Life expectancy


Life expectancy and causes of death of people with learning disabilities: a systematic review

 

Background

Although the life expectancy of people with learning disabilities has increased in recent years, it is still considered to remain lower than that of the general population. A systematic review was undertaken in order to identify the gaps and strengths of this evidence.

Aims and objectives

The aim of this systematic review is to identify the causes of death and  life expectancy of people with learning disabilities.

Methods

The review was registered with the International Prospective Register of Systematic Reviews (Prospero), registration number CRD42015020161. Five electronic databases (CINAHL, MEDLINE, PsychINFO, Web of Science, and EMBASE) were searched for key words relating to intellectual disability AND death.

Titles and abstracts were assessed using strict inclusion/exclusion criteria (5% were assessed by a second researcher). Full papers were then assessed for eligibility. Information relating to design, demographics, data source, method of analysis, findings and limitations was extracted, tabulated and reviewed using narrative analysis.

Results

A total of 17,828 potentially relevant articles were identified from database searching. N=25 of these studies met the inclusion criteria. Analysis of these studies revealed that individuals with learning disabilities had lower life expectancy than the general population. Higher mortality rates were pronounced in specific subgroups such as females and individuals with severe/profound learning disabilities. The majority of studies were limited by the fact that they relied on administration data and did not undertake age-matched comparisons with the general population.

Conclusions

Studies reviewed demonstrate a lower life expectancy among the learning disability population, in comparison to the general population. Further population based and age matched cohort studies are needed in order to ascertain life expectancy of the entire learning disability population.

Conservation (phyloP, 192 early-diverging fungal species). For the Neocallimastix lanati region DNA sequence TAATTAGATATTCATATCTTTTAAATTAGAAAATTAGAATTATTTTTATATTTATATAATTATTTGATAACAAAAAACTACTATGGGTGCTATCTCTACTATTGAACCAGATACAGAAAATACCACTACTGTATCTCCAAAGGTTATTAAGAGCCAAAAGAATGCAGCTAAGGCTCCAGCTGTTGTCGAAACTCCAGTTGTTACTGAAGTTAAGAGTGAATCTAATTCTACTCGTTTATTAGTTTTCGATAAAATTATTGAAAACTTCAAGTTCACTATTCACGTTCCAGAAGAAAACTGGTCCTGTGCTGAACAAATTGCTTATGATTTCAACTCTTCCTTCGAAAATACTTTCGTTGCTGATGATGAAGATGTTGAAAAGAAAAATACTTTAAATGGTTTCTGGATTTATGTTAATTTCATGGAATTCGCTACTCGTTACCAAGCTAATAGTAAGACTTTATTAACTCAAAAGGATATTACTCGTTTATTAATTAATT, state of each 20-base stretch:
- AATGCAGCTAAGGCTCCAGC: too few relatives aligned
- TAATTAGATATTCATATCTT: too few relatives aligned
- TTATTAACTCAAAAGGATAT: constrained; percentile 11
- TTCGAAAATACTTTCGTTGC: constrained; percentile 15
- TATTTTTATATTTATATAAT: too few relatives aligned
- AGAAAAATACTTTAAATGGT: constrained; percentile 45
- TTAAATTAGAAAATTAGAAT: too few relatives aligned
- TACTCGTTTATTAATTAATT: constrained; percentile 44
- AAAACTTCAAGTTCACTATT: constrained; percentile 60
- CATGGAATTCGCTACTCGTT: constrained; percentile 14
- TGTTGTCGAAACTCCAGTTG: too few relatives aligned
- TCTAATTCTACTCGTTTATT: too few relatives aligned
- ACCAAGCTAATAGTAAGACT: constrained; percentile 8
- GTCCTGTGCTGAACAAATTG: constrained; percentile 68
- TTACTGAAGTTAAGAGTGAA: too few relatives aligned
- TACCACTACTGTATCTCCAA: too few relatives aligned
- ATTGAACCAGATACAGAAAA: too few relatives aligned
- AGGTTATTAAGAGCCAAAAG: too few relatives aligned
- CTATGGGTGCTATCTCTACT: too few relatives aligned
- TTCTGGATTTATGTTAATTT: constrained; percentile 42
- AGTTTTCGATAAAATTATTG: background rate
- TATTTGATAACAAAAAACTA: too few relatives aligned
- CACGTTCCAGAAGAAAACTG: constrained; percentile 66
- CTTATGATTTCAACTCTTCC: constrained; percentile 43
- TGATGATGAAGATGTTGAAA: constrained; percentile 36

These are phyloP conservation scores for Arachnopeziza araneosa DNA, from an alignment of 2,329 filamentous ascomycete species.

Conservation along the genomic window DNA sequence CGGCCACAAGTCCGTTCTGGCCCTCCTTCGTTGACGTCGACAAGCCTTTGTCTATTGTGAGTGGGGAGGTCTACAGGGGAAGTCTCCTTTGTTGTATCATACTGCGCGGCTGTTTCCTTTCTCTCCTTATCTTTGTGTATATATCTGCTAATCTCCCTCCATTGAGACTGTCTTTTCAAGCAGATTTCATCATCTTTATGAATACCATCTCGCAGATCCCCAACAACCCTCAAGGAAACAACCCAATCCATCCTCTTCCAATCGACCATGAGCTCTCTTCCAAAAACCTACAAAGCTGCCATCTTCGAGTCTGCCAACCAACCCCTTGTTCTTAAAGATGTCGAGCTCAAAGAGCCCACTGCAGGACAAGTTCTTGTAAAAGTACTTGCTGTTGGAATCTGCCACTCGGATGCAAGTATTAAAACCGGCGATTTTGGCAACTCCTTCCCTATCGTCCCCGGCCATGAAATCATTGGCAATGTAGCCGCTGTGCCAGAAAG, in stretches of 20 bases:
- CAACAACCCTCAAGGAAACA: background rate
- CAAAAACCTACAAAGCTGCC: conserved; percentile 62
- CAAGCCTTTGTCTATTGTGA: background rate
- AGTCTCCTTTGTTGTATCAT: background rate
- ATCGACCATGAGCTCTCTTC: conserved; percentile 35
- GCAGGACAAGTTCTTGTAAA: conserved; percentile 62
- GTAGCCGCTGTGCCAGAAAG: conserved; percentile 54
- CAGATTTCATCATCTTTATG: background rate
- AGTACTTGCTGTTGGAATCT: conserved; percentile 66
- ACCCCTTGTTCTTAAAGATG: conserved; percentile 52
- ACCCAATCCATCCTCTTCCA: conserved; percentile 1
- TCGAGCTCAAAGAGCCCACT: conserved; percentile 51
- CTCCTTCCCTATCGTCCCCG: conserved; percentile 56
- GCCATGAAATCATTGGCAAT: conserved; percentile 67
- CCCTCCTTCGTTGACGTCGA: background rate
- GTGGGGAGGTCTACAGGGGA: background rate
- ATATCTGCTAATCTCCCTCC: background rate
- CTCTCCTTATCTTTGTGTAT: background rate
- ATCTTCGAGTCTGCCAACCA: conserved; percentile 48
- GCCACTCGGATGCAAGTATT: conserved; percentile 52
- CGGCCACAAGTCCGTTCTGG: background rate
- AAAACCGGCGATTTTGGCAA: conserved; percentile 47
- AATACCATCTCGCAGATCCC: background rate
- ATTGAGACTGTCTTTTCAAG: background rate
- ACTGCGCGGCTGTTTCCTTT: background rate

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Poster presentation

All cause and cause-specific mortality in children and young people with learning disabilities and/or autism in Scotland

 

Background

Studies have shown that adults and children with learning disabilities and/or autism die prematurely, often from causes that are preventable or amenable to treatment, compared to the general population. This study aims to examine all cause and cause-specific mortality in children and young people with learning disabilities and/or autism in Scotland. 

Methods

Scotland’s Pupil Census and the National Records of Scotland: Death Records will be linked and analysed for this study. Standardised mortality ratios will be reported.  

Results

Data collation and linkage is in progress. When this is completed, descriptive statistics and relevant statistics will be provided.

Conclusions

This will be the first study to analyse the causes of death in children and young people with intellectual disabilities and/or autism in Scotland. There is a likelihood that the causes of mortality in children and young people in this population will differ from that of adults and children in the general population. This study will provide the platform for future work in reducing the risk of death in children and young people learning disabilities and/or autism as well as reducing the inequalities experienced by this population.

For further information on this project, please contact Marian Okon

Life expectancy and causes of death of people with Down Syndrome: A systematic review

 

Background

People with Down Syndrome are thought to have a lower life expectancy and different cause of death profile compared to the general population. A systematic review was undertaken to evaluate this evidence.                   

Methods

The review was registered with the International Prospective Register of Systematic Reviews. Five electronic databases were searched for key words relating to Intellectual disability/Down Syndrome AND death. Titles, abstracts and full papers were assessed using strict inclusion/exclusion criteria. 5% were assessed by a second researcher. Information from the eligible studies was extracted, tabulated and reviewed using narrative analysis.

Results

37 /19,111 potentially relevant articles met the inclusion criteria. Down Syndrome life expectancy was up to 28 years lower than the general population. Life expectancy increased at a faster rate over time in the Down Syndrome population, compared to the general population. Infant mortality was significantly higher in the Down Syndrome population. Low birth weight, congenital heart defect, black and minority ethnicity, and comorbidities were associated with lower life expectancy and higher mortality rates. Respiratory illness and congenital heart anomalies were the leading causes of death in most studies, and more common than in the general population. Most studies were limited by relying on administration data, and death certificates (known to have potential inaccuracies), and not undertaking age gender matched general population comparisons.  

Conclusions

People with Down Syndrome have a shorter life expectancy, and a different cause of death profile than the general population, but robust comparative data is surprisingly lacking. The Scottish Learning Disabilities Observatory is investigating this further.

For further information on this project, please contact Lisa.O'Leary